Patient Protection and Decision Aid Quality: Regulatory and Tort Law Approaches
51 Pages Posted: 29 Mar 2012 Last revised: 15 Jul 2013
Date Written: March 27, 2012
One of the most enduring debates at the intersection of administrative and tort law focuses on the challenge of identifying the most effective means of ensuring consumer safety. In some circumstances, standard-setting administrative regulations may be sufficient to protect consumers from harm while at the same supporting the growth of valuable industries. In other circumstances, regulation may need to be supplemented by a complementary tort regime that fills the compensation gap when consumers suffer injury. The discussion among policymakers and legal scholars about which system to favor is continually playing out in a variety of arenas, most notably in the medical industry – two recent Supreme Court decisions analyzing the preemptive effect of regulation in the pharmaceutical and medical device industries have addressed this critical issue head-on.
A new development in medical practice promises to re-invigorate this debate. Many physicians are now incorporating decision support tools (also known as patient decision aids), such as brochures and videos that present facts and patient testimonials about treatment options, into the patient care process. Indeed, the 2010 Patient Protection and Affordable Care Act recognized the use of decision aids as one of the most promising developments in contemporary informed consent practice, and proposed a process for certifying decision aids before they are put into use. Commentators, however, have expressed concern that decision support tools created by for-profit corporations or other interested parties may dramatically increase the risk of exposing patients to bias and misinformation, particularly given the fact that no legal mechanism currently exists to protect against such harms.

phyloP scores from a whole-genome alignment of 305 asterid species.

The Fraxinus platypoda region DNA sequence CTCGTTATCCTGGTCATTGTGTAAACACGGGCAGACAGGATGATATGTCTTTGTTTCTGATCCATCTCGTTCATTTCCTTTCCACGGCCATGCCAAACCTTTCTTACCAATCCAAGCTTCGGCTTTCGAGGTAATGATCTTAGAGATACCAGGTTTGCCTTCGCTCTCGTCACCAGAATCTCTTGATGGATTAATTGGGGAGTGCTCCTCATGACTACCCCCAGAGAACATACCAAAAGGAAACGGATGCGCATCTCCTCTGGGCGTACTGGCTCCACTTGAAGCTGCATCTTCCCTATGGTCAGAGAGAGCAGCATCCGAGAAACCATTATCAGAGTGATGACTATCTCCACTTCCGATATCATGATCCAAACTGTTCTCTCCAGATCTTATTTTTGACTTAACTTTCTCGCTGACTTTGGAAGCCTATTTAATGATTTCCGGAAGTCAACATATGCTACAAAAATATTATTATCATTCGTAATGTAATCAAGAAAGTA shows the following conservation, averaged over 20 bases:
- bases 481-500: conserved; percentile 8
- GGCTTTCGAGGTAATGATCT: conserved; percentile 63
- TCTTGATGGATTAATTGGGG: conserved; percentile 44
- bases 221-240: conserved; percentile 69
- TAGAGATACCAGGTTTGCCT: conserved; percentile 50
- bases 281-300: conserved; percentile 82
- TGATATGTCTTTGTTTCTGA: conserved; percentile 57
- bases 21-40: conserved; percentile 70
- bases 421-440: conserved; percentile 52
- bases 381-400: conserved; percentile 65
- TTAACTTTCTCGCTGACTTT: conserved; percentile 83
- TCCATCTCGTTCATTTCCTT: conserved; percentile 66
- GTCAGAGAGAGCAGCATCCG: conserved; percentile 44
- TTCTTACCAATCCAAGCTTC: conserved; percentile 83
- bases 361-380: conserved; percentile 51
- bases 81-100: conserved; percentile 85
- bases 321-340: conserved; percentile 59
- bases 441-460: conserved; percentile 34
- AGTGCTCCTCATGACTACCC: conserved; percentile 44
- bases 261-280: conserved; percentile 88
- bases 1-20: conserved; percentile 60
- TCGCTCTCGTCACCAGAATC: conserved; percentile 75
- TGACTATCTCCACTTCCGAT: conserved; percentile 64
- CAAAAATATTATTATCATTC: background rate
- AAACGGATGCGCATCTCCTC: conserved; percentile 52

This Article is the first to position the expanded use of decision support tools within the greater scholarly conversation about administrative and tort law approaches to patient protection. It identifies key factors that policymakers in medical, environmental, and other contexts use to distinguish between situations where regulation alone may be sufficient to protect the public, and those where a complementary tort remedy may be necessary. When these factors are applied in the context of patient decisions, this Article argues that ex ante regulation may not be sufficient to guarantee the quality of decision support tools in the absence of a complementary tort remedy. This Article concludes by identifying the steps that would need to be taken to establish a system of ex post tort liability for creators of faulty decision aids, and explains the challenges associated with such a move.
[SSRN posted version is a pre-publication draft]
Keywords: Informed Consent, Patient Decision Aids, PPACA
JEL Classification: K23, I18, K13
Suggested Citation: Suggested Citation